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Biological Chemistry

Cannabinoid receptor revealed

Two research teams separately publish the first crystal structures of the CB1 receptor

by Ryan Cross
November 21, 2016 | A version of this story appeared in Volume 94, Issue 46

Credit: Daniel M. Rosenbaum
Structure of the antiobesity drug taranabant bound to CB1 (teal).
Structure of CB1 bound to taranabant.
Credit: Daniel M. Rosenbaum
Structure of the antiobesity drug taranabant bound to CB1 (teal).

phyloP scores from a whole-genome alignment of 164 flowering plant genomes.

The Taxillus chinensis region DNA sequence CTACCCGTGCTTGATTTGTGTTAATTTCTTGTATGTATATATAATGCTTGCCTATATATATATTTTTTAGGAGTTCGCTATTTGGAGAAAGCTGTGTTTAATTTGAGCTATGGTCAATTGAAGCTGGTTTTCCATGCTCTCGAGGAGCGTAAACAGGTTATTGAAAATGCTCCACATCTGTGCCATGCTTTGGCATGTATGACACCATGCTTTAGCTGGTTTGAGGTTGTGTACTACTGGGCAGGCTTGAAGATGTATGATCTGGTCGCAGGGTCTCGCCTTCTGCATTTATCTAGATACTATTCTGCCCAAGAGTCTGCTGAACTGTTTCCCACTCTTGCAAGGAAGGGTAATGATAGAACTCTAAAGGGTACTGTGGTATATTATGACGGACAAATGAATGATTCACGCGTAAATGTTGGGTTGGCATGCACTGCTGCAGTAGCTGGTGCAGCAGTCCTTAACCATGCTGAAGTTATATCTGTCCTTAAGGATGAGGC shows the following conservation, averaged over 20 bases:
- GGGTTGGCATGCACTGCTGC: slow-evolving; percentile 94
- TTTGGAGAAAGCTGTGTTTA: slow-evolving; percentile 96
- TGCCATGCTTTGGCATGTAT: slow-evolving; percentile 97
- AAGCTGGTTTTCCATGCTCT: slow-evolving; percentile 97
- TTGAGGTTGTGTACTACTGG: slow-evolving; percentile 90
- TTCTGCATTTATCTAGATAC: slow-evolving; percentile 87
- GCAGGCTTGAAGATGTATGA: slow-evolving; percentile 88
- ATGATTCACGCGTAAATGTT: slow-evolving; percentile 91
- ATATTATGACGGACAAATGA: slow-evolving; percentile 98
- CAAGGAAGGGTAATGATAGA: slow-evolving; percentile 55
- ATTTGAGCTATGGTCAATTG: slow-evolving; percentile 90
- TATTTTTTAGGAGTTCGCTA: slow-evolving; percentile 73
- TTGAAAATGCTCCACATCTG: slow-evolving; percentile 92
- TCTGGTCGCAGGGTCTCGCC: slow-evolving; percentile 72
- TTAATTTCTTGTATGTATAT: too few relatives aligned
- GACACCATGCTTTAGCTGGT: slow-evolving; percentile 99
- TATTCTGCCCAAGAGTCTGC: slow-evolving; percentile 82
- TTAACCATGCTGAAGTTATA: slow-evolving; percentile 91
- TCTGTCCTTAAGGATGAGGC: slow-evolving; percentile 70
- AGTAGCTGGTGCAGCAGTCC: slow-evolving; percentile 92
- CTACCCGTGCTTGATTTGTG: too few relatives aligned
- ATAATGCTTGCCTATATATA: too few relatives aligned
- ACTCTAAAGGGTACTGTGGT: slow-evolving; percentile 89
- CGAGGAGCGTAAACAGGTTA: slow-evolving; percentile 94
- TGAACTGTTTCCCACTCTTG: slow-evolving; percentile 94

Two research groups have independently elucidated the first crystal structures of the cannabinoid receptor CB1, a cell-membrane protein involved in a host of appetite, pain-sensation, memory, and other physiological processes. The protein’s floppy movements between active and inactive states make it difficult to study, so Alexandros Makriyannis of Northeastern University and colleagues designed a strong inhibitor to bind and help immobilize CB1 to get a better glimpse of its structure (Cell 2016, DOI: 10.1016/j.cell.2016.10.004). Meanwhile, a team led by Daniel M. Rosenbaum of the University of Texas Southwestern Medical Center published a CB1 structure with slightly higher resolution, which they stabilized by binding the antiobesity drug taranabant (Nature 2016, DOI: 10.1038/nature20613). Because cannabinoids are quite varied themselves, Ken Mackie of Indiana University says the new papers “finally give us a clear sense of the nooks and crannies in CB1 that cannabinoids can interact with.” Despite some discrepancies, both groups discovered a binding pocket that allows lipophilic cannabinoid molecules to interact with the receptor. “A long-held hypothesis about how cannabinoids enter the receptor has now been proven,” says Patricia Reggio of the University of North Carolina, Greensboro. Reggio adds that the structural work could be a launching pad for designing new therapeutics targeting CB1.


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